The Puzzle Of The Sea Battle Essay

1654 Words Dec 12th, 2016 7 Pages
The puzzle of the Sea Battle ultimately functions as a counterexample or exception to the principle of bivalence. The problem is as follows: suppose somebody states the following proposition, “There will be a Sea Battle tomorrow.” According to bivalence, this proposition must either be true or false. For, if it were to lack a truth-value, there is a logical gap, and if it’s both true and false, there lies a contradiction. By denying a truth-value to the proposition, one denies bivalence, but maintaining it has a truth-value is an assertion of fatalism. The problem with the proposition lies in the future contingent tense. When you consider a disjunction of the two alternatives “Either there will be a Sea Battle tomorrow or there will not be a Sea Battle tomorrow,” one of the disjuncts must be true for the proposition itself to be true. Yet, because both disjuncts are statements about how the future will unfold, to assert either disjuncts a truth-value is to suppose the future is fixed.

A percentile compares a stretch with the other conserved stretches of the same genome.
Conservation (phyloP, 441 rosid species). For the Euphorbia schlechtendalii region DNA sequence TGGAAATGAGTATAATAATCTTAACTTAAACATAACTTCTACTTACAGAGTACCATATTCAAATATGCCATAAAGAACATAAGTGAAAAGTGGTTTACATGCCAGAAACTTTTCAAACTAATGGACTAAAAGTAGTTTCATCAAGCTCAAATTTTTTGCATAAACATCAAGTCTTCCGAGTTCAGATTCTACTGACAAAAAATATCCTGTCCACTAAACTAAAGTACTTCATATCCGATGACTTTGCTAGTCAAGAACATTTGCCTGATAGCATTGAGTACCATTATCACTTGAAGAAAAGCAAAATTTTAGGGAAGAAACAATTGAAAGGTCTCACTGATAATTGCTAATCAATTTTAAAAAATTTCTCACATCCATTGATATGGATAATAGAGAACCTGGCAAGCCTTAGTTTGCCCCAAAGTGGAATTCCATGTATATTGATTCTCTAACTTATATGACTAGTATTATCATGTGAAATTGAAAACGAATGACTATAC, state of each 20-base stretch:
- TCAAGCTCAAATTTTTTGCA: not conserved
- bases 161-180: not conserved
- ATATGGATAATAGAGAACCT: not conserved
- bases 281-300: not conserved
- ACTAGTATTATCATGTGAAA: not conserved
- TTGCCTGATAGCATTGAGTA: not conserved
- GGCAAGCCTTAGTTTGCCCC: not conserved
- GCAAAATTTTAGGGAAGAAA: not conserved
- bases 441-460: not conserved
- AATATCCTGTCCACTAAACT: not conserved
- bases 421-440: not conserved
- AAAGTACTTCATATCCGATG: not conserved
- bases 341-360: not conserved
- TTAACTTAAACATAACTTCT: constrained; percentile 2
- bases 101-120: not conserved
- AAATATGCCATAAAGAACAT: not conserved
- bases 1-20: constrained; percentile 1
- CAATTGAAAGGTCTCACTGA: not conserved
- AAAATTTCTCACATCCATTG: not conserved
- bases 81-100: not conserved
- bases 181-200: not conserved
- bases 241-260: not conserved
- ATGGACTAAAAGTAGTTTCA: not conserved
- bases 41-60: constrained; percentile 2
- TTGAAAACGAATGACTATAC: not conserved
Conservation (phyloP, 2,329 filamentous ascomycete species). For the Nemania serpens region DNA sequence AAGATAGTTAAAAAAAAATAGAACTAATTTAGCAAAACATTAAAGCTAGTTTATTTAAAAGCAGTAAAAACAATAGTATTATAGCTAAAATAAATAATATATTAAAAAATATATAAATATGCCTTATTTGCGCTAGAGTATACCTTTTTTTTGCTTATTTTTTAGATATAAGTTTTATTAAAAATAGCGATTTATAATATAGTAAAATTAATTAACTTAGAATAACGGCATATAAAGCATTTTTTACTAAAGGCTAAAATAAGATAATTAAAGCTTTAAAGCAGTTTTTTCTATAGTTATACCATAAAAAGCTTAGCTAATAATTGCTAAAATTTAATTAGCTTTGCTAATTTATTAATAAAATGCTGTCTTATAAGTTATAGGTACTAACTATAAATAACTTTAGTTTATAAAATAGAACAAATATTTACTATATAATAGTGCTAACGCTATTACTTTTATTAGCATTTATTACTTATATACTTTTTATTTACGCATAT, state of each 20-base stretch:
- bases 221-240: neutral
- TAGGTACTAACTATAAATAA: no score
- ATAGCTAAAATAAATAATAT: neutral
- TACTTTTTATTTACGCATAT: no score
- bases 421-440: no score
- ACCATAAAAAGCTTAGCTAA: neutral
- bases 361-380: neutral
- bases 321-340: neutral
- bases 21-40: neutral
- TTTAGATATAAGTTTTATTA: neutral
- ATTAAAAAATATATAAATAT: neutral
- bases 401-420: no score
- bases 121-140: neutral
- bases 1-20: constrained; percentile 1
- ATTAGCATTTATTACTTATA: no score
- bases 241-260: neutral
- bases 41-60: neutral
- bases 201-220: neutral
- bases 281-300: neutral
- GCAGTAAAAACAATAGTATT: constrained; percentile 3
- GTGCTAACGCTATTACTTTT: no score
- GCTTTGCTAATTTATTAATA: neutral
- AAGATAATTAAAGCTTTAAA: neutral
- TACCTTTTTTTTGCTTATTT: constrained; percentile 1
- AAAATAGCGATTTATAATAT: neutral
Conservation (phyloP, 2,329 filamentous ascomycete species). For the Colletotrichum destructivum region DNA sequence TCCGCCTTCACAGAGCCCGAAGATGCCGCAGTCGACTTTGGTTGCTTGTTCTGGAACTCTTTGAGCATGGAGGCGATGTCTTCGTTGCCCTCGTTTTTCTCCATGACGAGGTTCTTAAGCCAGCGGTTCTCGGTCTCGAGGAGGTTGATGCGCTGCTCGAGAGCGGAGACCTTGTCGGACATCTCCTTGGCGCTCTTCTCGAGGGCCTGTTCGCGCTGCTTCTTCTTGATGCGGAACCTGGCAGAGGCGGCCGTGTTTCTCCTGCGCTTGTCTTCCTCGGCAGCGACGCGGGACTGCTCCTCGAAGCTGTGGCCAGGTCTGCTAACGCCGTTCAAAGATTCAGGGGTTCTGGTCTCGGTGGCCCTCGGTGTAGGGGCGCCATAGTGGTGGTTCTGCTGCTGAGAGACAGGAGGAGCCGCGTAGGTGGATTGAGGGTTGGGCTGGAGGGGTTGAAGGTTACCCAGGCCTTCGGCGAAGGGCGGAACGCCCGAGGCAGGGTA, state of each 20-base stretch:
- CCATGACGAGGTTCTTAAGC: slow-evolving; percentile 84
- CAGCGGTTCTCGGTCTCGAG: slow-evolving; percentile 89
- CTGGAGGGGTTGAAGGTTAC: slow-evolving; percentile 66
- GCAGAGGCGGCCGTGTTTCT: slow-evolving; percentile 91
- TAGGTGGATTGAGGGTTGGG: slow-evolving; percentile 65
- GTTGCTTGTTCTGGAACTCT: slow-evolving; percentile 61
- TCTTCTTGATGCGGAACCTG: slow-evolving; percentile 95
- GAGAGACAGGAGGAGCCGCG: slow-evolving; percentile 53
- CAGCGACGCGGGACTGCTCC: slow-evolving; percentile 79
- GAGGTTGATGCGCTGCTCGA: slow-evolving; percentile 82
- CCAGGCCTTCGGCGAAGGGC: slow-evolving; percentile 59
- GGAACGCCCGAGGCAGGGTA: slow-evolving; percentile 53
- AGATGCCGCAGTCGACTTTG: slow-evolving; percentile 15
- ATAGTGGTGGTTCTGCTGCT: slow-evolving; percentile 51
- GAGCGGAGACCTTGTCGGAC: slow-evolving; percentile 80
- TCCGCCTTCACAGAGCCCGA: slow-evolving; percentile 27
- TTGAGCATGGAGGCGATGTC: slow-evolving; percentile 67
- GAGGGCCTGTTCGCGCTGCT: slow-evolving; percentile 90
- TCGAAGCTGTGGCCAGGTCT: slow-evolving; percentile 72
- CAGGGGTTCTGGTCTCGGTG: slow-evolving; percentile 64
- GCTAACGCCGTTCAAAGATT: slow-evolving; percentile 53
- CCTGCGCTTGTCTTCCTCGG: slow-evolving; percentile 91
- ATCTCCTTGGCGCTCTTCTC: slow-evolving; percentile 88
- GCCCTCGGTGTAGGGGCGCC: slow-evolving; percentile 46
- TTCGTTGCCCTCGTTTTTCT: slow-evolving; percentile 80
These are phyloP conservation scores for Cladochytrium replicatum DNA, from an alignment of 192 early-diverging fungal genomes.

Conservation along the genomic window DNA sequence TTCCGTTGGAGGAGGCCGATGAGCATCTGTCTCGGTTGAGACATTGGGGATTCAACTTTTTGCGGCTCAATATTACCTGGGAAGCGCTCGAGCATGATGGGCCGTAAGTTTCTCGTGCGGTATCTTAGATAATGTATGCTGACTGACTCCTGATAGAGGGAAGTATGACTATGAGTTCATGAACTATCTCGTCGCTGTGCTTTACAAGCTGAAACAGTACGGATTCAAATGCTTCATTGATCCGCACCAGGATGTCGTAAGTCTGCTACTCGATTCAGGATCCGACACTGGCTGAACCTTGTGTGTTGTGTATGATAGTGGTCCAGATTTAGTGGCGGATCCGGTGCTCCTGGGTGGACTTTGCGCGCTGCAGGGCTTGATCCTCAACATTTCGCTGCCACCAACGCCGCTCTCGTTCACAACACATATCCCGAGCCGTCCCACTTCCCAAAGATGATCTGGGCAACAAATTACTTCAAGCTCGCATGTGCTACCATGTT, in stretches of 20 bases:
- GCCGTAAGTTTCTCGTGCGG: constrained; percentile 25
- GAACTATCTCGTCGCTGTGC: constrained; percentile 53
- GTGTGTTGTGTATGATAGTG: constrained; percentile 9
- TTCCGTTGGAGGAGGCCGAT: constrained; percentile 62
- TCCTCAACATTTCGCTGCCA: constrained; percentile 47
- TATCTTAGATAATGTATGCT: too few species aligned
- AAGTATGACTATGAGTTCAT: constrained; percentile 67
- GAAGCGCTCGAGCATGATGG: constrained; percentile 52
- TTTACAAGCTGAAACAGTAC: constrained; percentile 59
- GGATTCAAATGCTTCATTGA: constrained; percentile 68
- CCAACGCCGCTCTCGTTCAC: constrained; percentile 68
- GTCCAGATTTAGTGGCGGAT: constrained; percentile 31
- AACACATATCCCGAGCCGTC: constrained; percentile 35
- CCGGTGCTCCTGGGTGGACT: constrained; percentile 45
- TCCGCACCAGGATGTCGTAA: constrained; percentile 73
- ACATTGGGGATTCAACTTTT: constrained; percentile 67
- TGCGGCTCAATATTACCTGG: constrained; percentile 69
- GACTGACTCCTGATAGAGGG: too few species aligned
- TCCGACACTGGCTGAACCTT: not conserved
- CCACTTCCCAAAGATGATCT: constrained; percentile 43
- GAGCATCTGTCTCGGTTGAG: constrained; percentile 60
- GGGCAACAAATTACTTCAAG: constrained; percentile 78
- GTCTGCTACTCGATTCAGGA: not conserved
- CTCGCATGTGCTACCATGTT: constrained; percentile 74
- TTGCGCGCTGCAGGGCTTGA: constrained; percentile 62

In his solution to the puzzle of the Sea Battle, Aristotle concedes that the proposition can neither be true nor false:

“It is necessary for everything either to be or not to be, and indeed to be going to be or not going to be. But one cannot divide [the contradictories] and say that one or the other is necessary…It is necessary for there to be or not to be a sea battle tomorrow, but it is not necessary for a sea battle to happen tomorrow, nor is it necessary for one not to happen. It is…

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